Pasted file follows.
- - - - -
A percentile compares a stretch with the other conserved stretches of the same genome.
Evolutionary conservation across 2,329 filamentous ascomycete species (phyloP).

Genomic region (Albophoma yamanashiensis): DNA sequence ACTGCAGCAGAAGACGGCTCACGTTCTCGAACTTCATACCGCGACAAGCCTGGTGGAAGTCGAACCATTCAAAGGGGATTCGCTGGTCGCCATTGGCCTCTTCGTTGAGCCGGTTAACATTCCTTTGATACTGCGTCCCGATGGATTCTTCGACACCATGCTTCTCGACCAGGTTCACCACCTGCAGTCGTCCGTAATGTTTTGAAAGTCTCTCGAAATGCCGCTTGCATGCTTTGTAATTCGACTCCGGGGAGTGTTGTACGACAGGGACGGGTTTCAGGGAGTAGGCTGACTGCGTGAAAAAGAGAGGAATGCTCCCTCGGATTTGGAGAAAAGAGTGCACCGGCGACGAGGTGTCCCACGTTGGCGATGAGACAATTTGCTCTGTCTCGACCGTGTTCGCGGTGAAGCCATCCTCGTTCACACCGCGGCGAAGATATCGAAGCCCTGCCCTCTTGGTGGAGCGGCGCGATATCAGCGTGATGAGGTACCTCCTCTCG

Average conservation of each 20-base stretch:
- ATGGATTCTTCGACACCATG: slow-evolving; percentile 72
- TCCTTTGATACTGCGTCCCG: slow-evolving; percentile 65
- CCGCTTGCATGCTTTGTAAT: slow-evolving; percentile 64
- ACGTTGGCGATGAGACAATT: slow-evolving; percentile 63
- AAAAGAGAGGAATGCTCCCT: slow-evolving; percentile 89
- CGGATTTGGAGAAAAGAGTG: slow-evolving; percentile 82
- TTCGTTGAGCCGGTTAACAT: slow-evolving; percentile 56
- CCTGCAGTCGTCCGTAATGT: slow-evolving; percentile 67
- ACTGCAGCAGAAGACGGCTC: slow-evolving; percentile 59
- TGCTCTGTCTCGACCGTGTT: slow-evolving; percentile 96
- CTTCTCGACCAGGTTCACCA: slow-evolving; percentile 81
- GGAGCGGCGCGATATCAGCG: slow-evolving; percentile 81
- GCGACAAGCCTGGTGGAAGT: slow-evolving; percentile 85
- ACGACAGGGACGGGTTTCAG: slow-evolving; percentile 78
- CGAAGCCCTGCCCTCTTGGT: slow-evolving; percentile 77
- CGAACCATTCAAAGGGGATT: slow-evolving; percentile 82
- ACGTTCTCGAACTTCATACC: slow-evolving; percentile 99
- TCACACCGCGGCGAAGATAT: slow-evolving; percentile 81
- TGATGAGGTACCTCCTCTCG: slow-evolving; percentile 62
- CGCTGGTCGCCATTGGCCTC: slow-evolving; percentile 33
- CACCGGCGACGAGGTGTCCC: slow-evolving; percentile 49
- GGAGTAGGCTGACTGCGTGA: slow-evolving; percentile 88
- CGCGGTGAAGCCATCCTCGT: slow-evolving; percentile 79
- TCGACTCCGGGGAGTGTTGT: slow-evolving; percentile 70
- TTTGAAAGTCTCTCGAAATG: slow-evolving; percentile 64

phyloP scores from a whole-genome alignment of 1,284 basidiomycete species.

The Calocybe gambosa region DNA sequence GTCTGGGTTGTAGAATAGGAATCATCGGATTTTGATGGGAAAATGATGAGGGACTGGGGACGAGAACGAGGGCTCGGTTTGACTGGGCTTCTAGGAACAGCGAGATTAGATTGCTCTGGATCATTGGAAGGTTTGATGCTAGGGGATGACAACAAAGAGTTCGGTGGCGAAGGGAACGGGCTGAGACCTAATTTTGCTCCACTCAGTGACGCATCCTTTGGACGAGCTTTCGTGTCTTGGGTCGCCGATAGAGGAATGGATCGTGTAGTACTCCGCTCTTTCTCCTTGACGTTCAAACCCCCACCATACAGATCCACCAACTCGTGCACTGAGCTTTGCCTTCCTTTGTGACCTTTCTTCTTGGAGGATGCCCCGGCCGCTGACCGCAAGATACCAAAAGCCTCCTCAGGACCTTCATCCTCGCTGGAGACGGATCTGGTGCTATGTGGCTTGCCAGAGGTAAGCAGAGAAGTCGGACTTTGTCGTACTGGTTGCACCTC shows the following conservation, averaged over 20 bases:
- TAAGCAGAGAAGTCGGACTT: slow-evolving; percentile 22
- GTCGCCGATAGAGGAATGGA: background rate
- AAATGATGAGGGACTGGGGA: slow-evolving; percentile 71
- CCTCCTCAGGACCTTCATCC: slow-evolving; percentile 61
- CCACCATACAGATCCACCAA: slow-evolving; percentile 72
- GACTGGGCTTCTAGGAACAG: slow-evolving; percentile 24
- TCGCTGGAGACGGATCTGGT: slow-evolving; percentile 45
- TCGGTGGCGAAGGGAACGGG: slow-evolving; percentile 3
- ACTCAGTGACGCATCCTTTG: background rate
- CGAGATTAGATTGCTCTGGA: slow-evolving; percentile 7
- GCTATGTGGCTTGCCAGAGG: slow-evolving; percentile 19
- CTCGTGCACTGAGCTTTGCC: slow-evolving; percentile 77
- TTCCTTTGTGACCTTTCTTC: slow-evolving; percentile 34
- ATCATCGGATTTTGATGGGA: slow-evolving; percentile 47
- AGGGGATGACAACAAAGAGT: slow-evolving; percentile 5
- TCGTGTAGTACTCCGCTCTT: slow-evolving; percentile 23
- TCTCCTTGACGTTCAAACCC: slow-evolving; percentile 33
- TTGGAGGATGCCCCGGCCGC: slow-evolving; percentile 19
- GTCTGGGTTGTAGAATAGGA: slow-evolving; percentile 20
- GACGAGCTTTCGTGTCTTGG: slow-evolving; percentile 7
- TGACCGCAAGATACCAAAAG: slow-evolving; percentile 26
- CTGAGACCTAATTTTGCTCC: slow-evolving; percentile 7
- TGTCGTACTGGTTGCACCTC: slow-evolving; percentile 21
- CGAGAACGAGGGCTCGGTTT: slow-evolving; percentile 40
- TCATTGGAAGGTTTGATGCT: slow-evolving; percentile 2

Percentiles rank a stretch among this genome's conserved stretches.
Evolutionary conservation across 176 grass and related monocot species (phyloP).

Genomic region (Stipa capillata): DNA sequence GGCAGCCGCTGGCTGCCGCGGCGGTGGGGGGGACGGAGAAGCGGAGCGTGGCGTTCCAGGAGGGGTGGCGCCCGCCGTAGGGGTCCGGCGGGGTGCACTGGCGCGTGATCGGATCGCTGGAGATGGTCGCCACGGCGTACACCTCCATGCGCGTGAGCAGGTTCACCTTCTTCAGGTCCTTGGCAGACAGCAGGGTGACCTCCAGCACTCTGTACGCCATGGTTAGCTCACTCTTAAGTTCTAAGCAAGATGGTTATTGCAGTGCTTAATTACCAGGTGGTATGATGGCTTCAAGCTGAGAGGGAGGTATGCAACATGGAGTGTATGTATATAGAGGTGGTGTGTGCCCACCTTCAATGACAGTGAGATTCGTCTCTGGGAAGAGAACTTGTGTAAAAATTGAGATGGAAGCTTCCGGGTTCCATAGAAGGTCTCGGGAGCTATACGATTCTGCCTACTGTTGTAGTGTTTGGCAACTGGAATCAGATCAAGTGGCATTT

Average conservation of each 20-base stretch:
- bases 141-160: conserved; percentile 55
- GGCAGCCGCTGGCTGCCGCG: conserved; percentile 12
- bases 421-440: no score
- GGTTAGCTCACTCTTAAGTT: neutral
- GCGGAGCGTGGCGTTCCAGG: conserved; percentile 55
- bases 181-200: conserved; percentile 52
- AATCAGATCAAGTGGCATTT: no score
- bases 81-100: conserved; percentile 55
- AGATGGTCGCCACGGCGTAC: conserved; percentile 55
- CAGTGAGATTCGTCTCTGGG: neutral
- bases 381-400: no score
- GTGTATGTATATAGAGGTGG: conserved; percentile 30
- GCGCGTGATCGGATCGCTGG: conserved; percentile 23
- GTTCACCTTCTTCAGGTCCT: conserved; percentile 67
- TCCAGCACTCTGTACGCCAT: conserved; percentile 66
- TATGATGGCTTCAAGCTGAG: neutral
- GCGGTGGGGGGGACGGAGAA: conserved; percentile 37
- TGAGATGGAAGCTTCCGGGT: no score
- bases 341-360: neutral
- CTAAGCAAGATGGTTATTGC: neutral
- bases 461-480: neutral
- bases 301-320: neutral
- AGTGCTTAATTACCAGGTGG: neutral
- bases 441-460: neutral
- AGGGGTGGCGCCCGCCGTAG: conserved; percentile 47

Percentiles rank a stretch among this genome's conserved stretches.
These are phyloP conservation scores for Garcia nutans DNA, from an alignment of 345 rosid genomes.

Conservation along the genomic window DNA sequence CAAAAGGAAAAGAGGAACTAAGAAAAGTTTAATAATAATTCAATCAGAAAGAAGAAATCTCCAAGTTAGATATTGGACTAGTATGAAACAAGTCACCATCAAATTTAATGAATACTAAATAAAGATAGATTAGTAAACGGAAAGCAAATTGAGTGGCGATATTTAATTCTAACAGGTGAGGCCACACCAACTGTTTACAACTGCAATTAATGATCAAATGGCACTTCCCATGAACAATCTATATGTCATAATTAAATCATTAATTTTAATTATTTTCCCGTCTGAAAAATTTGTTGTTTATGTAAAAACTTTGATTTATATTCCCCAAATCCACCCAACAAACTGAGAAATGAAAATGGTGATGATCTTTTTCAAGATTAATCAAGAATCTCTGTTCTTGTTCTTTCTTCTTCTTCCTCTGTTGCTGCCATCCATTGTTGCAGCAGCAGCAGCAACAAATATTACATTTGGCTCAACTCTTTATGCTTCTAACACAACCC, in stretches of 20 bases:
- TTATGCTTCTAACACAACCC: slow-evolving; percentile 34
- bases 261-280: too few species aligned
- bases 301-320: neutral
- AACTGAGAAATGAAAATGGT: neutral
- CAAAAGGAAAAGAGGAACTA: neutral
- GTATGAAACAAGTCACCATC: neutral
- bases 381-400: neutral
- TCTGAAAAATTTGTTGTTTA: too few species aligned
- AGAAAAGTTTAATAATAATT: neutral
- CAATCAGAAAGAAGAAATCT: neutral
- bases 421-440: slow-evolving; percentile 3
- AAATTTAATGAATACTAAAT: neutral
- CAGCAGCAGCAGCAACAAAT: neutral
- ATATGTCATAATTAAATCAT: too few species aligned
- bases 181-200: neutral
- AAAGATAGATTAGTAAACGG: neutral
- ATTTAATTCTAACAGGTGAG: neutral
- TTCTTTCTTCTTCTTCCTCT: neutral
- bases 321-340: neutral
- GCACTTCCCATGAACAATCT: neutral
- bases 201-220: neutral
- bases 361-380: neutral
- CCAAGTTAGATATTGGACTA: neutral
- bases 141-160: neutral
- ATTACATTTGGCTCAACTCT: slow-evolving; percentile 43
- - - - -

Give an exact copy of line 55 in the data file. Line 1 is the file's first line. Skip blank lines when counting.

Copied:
- CGAGAACGAGGGCTCGGTTT: slow-evolving; percentile 40